A Time-Oriented Person in an Event-Oriented Culture

Traveling requires a balance between having a plan and being flexible. This balance is typically hard to find and accept, especially depending on your personality. If you are a planner, despite knowing that you need to be willing to adapt, it still probably pains you at least a little when things don’t go according to plan- especially when events don’t fall into plans A, B, C, OR D! If you aren’t a planner, it may be really easy to assume, “Well, whatever happens, happens” and then you find yourself in a situation that would be really easy to handle had you thought about it even a little! Trying to find a balance is even more difficult in event-oriented cultures (like the Baka) versus time-oriented cultures (like the United States).

Based on the Baka people’s environment and lifestyle, it makes sense that they are an event-oriented society. For one, not that many people have watches and clocks just lying around and so with such a loose aspect of time, it is hard to be time-oriented. Also, the majority of their life is centered on simply surviving. The focus is on getting food in order to feed their family. The day starts when the sun comes up and they either go to work in the fields or go into the forest and then the day end when it gets dark. Otherwise, there is a very loose concept of time. Let me use an example to illustrate this.

Our church doesn’t have a start time or an end time. We typically leave our camp around 8:15 AM to head to Mayos and then when we arrive, the concept of time goes out the window. Our arrival in the town typically signifies that church will be relatively soon for the members of the community. We then go around and greet people in the village, this could take 10 minutes or it could take 30 depending on the week. Slowly, but surely people start trickling into the church. Church “officially” starts when the drums show up and the worship begins. Then, following our worship time, there is a time of sharing. This could again be really brief or go on for a very long time. In one church service since I’ve been here, two women addressed their personal conflict at church! Depending on the deacon who is preaching, the service could last a long time or no time at all. Then, when we are all done, everyone disperses. The whole aspect of it is very non-Western and very event-oriented.

I am definitely a planner, so there were adjustments to be made. Anyone who meets me probably knows that within the first hour or so of talking to me. My planner is color-coded depending on the type of event. Beyond just my planner I also have a variety of other methods of organizing my day—sticky notes, daily planners, to-do lists, all of it. That being said, I know that pursuing a life in the mission field requires the ability to be flexible and adapt. I have found ways to cope and figure out how to exist in an event-oriented culture.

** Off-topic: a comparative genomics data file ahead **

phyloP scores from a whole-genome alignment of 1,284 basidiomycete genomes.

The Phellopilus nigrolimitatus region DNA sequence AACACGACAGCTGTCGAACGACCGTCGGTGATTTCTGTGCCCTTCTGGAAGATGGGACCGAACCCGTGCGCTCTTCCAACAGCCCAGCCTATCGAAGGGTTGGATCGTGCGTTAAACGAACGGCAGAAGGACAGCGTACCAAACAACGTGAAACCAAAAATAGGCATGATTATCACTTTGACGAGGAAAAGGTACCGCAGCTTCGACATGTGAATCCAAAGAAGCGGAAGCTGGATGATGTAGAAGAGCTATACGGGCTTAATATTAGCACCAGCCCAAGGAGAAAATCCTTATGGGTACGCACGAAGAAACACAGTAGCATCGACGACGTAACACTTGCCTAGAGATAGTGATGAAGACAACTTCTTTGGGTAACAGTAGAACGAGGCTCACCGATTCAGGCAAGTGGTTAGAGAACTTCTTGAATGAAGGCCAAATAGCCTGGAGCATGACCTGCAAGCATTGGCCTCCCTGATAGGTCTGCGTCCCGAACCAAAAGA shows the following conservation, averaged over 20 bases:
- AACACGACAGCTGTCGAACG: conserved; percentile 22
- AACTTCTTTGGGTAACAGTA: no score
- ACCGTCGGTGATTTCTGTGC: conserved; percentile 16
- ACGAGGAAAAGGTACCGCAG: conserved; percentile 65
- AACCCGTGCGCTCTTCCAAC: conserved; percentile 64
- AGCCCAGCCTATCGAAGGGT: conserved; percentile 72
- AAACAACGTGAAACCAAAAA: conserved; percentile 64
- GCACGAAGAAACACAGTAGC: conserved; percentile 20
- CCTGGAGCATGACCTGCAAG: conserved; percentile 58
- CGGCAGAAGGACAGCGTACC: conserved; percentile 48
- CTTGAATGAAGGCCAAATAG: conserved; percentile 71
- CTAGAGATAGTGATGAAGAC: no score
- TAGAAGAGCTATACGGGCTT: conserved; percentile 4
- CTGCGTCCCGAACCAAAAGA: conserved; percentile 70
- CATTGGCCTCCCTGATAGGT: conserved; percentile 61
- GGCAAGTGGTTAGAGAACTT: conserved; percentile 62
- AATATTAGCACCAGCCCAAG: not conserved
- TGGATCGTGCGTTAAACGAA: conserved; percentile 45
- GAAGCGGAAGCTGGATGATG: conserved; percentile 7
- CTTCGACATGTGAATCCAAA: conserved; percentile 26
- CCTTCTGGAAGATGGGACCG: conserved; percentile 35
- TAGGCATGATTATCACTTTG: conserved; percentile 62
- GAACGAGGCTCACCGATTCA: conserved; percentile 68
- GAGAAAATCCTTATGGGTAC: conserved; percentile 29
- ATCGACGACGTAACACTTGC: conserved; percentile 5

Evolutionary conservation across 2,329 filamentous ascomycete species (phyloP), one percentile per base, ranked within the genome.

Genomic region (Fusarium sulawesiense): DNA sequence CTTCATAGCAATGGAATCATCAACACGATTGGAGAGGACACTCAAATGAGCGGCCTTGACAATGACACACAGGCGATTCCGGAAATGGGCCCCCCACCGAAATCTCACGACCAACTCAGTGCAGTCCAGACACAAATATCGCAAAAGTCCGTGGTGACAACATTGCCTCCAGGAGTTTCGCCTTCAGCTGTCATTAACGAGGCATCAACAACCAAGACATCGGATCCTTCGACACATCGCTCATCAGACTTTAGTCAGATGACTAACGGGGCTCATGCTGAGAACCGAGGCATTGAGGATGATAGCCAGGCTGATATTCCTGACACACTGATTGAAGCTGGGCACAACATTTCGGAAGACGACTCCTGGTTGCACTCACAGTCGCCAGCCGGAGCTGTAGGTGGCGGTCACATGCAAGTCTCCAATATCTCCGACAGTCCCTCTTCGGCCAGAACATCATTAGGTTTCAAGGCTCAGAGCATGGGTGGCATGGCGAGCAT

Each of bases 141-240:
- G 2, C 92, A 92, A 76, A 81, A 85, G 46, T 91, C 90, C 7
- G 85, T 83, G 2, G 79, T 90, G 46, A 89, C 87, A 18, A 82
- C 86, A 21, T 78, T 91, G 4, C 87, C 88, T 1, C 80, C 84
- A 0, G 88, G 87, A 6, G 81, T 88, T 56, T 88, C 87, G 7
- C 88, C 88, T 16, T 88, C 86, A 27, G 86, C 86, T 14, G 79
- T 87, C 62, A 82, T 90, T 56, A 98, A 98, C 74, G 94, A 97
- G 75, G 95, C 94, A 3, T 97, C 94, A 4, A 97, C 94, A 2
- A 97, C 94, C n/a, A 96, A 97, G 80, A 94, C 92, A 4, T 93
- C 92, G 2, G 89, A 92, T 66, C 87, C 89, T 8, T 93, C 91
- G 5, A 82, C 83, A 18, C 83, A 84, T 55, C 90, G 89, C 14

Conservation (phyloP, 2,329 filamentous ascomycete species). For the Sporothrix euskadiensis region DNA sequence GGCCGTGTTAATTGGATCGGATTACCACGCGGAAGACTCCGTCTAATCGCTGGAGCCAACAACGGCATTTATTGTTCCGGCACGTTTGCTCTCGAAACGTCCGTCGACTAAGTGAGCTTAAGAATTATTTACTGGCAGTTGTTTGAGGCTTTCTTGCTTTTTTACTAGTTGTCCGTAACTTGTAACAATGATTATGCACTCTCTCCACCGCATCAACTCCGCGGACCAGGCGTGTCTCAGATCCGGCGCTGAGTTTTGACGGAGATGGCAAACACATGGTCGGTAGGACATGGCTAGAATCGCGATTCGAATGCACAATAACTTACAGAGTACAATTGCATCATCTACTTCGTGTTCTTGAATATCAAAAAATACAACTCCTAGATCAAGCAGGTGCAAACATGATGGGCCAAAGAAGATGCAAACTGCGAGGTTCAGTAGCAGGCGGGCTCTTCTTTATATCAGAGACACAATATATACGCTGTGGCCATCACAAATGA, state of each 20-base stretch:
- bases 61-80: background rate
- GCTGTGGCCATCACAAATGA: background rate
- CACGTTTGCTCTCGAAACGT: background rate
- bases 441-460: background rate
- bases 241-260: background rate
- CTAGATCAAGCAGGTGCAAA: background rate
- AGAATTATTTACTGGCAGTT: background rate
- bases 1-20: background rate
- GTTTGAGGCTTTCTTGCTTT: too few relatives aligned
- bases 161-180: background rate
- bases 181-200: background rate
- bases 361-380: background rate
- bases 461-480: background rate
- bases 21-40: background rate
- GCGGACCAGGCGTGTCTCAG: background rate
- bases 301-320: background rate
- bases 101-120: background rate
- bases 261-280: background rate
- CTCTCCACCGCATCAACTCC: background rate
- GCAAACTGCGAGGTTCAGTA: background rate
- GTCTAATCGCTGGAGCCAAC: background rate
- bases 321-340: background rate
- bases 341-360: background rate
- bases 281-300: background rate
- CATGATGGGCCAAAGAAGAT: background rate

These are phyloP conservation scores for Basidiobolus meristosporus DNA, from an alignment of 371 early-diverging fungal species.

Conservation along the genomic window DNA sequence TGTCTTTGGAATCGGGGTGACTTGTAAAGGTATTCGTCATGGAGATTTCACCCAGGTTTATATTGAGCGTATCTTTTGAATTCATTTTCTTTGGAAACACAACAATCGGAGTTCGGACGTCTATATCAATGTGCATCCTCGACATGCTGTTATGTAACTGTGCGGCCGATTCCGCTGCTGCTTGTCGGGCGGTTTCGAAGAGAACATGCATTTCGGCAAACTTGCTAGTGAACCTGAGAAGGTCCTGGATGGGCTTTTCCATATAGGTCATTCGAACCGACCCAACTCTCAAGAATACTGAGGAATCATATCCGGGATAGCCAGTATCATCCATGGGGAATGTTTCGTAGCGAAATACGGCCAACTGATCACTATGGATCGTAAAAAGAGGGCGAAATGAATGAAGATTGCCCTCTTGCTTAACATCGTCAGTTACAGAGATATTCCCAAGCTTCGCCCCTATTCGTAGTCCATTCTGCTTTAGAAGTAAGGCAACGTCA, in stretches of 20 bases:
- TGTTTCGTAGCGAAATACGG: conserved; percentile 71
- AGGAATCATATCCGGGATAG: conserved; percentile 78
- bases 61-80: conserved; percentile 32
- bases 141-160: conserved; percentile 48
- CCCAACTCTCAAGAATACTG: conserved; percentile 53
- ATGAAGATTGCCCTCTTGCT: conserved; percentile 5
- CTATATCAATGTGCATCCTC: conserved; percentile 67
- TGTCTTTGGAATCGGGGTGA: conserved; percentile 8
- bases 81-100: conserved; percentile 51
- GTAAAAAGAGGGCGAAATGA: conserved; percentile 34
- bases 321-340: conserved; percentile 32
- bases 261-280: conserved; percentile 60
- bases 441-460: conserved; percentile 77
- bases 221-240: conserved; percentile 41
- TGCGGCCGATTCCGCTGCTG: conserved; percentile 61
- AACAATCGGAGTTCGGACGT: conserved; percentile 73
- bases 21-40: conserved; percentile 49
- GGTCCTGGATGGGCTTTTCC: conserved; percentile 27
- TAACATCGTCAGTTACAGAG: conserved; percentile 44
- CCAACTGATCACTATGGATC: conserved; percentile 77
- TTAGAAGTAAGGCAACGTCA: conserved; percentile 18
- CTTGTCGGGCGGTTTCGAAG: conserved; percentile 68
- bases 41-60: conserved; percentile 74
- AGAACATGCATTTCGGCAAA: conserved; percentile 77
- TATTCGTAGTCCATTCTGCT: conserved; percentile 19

My planner functions as my overview with the times for events as a marker for “in an ideal world, team meeting will start at 4:00 PM.” Therefore, at 4:00 PM, I am ready for team meeting. Even if team meeting doesn’t start because of a medical emergency or some other event, it’s still on my mind and I remember that is an event that is taking place probably today and probably soon. Beyond that, my to-do list is more of an “if-I-had-all-the-time-and-focus-in-the-world-this-is-everything-I-would-do” list. It helps me see all of the different tasks I am working on (which is actually quite a bit because of all the different roles I fill here) and prioritize the ones that are most important. Then, I try not to put too much pressure on myself and just get done as much as possible in a day.

All of that said, I think it is important to schedule time for your non-negotiables. Non-negotiables can differ based on the person, but for me, they’re my Bible reading and journaling. Setting aside a definitive time for doing these things each day helps me have a sense of control, especially on chaotic days when a million things are happening at once. Even a planner, time-oriented planner can exist well and thrive in an event-oriented culture with just a few adjustments.

 

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One thought on “A Time-Oriented Person in an Event-Oriented Culture

  1. reading your story brings back so many memories of time in Kenya – exciting to hear how God is allowing you to recognize and overcome the challenges of cross culture life. Sounds like you are doing great – continuing to pray for this journey and excited to hear what God has for your life. enjoy the remainder of your time there. it is flying by.

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